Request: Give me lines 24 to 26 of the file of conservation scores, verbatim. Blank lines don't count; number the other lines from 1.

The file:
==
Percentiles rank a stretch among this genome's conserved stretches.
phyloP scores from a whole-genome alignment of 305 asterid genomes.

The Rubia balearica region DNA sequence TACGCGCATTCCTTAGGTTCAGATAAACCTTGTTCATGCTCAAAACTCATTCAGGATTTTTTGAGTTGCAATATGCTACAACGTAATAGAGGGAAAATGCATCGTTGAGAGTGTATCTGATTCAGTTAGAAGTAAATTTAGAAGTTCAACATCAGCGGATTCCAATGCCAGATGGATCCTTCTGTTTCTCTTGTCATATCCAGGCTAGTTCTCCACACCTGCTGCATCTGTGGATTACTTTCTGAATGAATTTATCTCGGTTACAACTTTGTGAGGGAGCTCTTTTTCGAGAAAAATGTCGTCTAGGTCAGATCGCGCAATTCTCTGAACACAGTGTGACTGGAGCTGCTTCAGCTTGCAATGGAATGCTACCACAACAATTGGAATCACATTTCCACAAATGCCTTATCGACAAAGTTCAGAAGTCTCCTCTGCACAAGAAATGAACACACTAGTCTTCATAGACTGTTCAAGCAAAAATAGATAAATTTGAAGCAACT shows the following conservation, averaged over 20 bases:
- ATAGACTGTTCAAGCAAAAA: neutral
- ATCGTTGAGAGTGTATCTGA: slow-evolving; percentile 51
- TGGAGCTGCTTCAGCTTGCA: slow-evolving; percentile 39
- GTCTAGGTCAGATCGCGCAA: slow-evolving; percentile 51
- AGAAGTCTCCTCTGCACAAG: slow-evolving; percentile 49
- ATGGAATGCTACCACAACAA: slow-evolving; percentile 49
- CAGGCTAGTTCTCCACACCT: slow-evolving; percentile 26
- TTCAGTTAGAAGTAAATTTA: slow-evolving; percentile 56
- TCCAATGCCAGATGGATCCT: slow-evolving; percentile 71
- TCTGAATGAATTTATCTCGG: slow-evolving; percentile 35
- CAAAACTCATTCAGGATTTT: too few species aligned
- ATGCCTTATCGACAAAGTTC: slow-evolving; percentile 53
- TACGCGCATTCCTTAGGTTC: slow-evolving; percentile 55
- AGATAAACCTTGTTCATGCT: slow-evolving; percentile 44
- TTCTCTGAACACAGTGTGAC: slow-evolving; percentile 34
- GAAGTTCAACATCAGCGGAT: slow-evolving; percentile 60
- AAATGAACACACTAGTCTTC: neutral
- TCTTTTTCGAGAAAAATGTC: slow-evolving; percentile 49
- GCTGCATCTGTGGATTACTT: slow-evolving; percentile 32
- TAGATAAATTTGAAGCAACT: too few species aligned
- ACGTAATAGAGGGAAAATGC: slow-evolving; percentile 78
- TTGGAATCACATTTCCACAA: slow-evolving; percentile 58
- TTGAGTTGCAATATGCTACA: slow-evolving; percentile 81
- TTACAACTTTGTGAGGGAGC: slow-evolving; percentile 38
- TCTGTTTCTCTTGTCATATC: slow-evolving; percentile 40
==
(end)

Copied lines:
- ACGTAATAGAGGGAAAATGC: slow-evolving; percentile 78
- TTGGAATCACATTTCCACAA: slow-evolving; percentile 58
- TTGAGTTGCAATATGCTACA: slow-evolving; percentile 81